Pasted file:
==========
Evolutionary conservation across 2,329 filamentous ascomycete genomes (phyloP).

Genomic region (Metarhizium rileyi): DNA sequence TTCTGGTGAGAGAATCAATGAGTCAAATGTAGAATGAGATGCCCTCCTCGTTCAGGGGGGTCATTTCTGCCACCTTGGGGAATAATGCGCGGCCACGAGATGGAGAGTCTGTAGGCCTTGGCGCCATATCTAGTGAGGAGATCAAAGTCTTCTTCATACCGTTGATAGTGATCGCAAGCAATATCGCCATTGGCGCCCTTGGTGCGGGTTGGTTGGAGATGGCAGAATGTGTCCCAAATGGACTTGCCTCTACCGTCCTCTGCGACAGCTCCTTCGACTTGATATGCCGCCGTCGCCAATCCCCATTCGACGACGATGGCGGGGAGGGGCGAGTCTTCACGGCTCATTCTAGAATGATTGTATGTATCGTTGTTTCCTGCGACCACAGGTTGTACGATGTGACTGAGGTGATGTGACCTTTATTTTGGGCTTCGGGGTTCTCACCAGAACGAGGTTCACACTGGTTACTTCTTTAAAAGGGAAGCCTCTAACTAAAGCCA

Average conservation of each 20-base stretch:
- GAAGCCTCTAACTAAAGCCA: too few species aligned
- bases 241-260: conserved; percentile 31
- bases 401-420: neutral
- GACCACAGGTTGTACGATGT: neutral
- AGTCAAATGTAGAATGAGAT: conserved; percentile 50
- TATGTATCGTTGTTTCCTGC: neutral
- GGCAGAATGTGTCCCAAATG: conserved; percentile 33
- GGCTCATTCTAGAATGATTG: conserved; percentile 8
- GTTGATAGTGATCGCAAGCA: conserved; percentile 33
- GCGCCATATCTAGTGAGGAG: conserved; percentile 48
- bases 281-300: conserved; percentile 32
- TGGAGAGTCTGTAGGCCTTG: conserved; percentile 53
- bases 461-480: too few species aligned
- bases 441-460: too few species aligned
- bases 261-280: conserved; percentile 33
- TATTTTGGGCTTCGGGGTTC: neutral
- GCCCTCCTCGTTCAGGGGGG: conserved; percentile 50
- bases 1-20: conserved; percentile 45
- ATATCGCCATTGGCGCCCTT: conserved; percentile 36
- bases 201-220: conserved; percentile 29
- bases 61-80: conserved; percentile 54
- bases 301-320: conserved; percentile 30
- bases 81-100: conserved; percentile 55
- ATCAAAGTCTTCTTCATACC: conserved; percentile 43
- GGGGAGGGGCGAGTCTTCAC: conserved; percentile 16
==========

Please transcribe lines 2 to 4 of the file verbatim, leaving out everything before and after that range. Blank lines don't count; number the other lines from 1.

Genomic region (Metarhizium rileyi): DNA sequence TTCTGGTGAGAGAATCAATGAGTCAAATGTAGAATGAGATGCCCTCCTCGTTCAGGGGGGTCATTTCTGCCACCTTGGGGAATAATGCGCGGCCACGAGATGGAGAGTCTGTAGGCCTTGGCGCCATATCTAGTGAGGAGATCAAAGTCTTCTTCATACCGTTGATAGTGATCGCAAGCAATATCGCCATTGGCGCCCTTGGTGCGGGTTGGTTGGAGATGGCAGAATGTGTCCCAAATGGACTTGCCTCTACCGTCCTCTGCGACAGCTCCTTCGACTTGATATGCCGCCGTCGCCAATCCCCATTCGACGACGATGGCGGGGAGGGGCGAGTCTTCACGGCTCATTCTAGAATGATTGTATGTATCGTTGTTTCCTGCGACCACAGGTTGTACGATGTGACTGAGGTGATGTGACCTTTATTTTGGGCTTCGGGGTTCTCACCAGAACGAGGTTCACACTGGTTACTTCTTTAAAAGGGAAGCCTCTAACTAAAGCCA

Average conservation of each 20-base stretch:
- GAAGCCTCTAACTAAAGCCA: too few species aligned